Tuesday, February 12, 2013

Be Valiant in Courage, Strength, and Activity

This entry is part of my general conference application series.

Be Valiant in Courage, Strength, and Activity, by Gary E. Stevenson
Presiding Bishop

If you found a magic lamp, what would you wish for?

The other day I caught my self daydreaming about this very question. My initial thought was to have all the powers of Superman, without that pesky kryptonite allergy! As I imagined all that I would be able to do, I wondered how my life would change, how I would change. Would any courage I have now morph into pride or cruelty as fears disappeared?

In my wonderings on my new super powers, I started to think about courage. I questioned if Superman could be thought of as having courage in an environment without fear (except for that kryptonite thing). I imagined standing against foes and their weapons without being concerned over being injured, due to the effects of the yellow sun. Yes, I think of myself as Superman sometimes. Would I/Superman really have courage without the chance of being hurt?

In his remarks to the young men, Bishop Stevenson focused on courage. Instead of sharing stories of standing up to physical danger, he recounted an experience where courage was shown through walking away from danger—spiritual danger. (A young man left a party where illegal activities were about to occur just before police arrived.) He emphasized that the courage that counts is the courage to do—or not do—little things. In speaking of "digital peer pressure," he said:

The The demonstration of righteous courage will often be as subtle as to click or not to click.

So, does Superman have courage? I really wondered about this, but after reading Bishop Stevenson's talk, I know that he does (and I think I do, too). In my initial daydreaming of somehow getting the powers of Superman, I wondered if the good I think I have now would morph into something terrible with the limitless power that came. Courage is more than facing a villain in a dark alley; courage is standing for what is right, even when others don't.

Bishop Stevenson gave an invitation with a powerful question at the end (which I've highlighted):

I invite you to qualify yourselves as did the 2,000 stripling soldiers by being valiant in courage as worthy priesthood holders. Remember, what you do, where you go, and what you see will shape who you become. Who do you want to become?

It's true that I daydream about being Superman, but I don't really think I'll ever get his powers. When I'm not daydreaming, I still want to have the courage to do what is right, even—and especially—when others think it doesn't matter.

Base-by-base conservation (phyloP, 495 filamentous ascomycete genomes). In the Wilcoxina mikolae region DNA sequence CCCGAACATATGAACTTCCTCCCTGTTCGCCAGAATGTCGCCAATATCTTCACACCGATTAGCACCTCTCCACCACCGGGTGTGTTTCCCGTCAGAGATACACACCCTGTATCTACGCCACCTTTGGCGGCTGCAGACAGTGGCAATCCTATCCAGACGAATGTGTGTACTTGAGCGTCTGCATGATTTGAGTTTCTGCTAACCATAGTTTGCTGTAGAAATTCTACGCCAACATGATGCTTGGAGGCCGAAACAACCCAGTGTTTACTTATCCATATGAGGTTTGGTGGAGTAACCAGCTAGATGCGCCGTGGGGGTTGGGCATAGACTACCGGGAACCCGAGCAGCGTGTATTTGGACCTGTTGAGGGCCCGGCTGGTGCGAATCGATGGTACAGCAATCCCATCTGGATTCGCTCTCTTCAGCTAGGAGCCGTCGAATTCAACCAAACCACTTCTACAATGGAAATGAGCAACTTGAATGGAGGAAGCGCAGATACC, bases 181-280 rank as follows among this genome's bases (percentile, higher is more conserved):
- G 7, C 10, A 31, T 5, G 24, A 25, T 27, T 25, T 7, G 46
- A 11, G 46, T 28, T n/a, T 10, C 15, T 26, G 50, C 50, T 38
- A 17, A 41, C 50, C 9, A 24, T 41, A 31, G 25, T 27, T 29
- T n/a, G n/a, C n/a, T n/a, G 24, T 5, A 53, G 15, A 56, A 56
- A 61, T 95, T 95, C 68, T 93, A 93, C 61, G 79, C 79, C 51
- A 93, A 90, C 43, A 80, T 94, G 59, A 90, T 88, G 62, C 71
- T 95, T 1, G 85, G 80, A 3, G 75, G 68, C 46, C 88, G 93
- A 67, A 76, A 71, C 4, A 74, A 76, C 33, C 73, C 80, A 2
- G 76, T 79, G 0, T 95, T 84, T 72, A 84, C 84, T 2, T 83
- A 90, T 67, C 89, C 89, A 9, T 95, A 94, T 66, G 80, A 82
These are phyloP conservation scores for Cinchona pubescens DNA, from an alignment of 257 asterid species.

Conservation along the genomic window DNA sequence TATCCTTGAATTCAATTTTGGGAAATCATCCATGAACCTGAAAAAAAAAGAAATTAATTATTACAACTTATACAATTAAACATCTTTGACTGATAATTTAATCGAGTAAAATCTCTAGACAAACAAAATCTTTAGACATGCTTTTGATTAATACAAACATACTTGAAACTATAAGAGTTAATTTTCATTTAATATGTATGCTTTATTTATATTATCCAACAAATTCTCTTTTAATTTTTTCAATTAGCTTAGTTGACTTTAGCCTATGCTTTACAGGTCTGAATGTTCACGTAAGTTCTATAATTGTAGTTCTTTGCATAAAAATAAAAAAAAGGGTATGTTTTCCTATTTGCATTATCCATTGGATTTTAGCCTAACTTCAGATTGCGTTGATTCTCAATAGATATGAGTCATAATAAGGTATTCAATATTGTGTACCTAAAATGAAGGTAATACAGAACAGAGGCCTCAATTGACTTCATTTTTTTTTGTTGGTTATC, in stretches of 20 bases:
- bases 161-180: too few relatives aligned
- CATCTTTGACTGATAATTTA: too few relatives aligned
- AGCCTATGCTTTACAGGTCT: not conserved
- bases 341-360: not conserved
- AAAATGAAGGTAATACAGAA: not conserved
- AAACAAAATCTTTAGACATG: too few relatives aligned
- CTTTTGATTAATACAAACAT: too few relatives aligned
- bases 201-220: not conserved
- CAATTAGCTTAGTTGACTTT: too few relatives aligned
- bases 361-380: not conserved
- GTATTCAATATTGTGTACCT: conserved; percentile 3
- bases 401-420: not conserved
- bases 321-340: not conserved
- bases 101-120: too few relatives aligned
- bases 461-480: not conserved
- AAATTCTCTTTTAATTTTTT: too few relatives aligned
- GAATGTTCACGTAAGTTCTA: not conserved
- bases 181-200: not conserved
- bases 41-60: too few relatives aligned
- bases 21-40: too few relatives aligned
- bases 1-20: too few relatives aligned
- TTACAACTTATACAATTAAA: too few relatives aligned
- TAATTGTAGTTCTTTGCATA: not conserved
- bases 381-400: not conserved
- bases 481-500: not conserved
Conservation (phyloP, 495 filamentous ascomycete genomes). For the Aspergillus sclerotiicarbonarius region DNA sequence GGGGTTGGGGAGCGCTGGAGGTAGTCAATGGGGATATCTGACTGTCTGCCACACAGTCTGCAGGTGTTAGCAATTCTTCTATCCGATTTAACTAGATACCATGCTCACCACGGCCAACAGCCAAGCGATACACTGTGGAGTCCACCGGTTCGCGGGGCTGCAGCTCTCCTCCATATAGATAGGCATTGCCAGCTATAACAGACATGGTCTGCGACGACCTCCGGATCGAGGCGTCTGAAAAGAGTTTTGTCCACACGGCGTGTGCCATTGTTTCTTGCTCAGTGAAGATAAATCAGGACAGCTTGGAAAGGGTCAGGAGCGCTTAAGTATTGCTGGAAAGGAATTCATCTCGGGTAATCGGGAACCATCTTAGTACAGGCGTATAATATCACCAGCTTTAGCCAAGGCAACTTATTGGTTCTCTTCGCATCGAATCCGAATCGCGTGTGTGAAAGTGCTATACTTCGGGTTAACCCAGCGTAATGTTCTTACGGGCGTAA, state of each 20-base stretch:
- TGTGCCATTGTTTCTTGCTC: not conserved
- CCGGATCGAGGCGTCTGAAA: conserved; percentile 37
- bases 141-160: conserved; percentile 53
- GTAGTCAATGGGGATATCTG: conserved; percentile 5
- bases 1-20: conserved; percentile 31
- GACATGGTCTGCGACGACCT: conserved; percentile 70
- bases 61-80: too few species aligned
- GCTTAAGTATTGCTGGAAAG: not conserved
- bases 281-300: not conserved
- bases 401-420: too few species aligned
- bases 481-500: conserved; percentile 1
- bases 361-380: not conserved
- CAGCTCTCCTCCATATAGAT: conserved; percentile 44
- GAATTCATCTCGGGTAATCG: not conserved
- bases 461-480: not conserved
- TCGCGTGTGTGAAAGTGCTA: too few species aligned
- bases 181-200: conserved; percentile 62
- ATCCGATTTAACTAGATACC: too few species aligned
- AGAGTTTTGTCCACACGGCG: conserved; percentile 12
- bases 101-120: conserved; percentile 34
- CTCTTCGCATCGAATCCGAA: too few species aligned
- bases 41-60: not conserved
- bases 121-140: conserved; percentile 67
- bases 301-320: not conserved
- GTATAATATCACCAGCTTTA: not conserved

Who do I want to become?

If I can't be Superman, I want to be super, man!

But really, I want to become like Jesus.

Friday, February 8, 2013

Brethren, We Have Work to Do

This entry is part of my general conference application series.

Brethren, We Have Work to Do, by D. Todd Christofferson
Of the Quorum of the Twelve Apostles

Whenever we playfully talk about magic at home, my sweet daughter is quick to remind us, "Magic isn't real." Before accusing her of being an unimaginative realist (she does have quite the imagination), wait for her full message:

Magic isn't real; the priesthood is real!

When we go to the library we have to set limits on the number of books and videos our children can borrow; on a recent trip, the limit was five books and one video. The video my eldest son chose was of some Disney sitcom having to do with magic (not the priesthood). Being unfamiliar with the show, I told him that we could get it, but that we (the parents) would need to preview it first to see if it was appropriate for the children. When my wife and I started previewing it, we learned that it wasn't a feature-length movie, as I thought, but was a collection of episodes from the series. Nevertheless, we started watching.

Now, the overall message of the show was innocent enough, but what my wife and I got from it included:
  • Dads are idiots
  • Moms are always right (no argument on this one!)
  • Siblings need to be sarcastic to each other to get the laugh track

We ultimately decided to not have our children watch the show—turns out they forgot and were happy to watch My Little Pony instead—but I was reminded of the show as I reviewed Elder Christofferson's talk; particularly the message that dads are idiots.

In many societies today men and boys get conflicting and demeaning signals about their roles and value in society. . .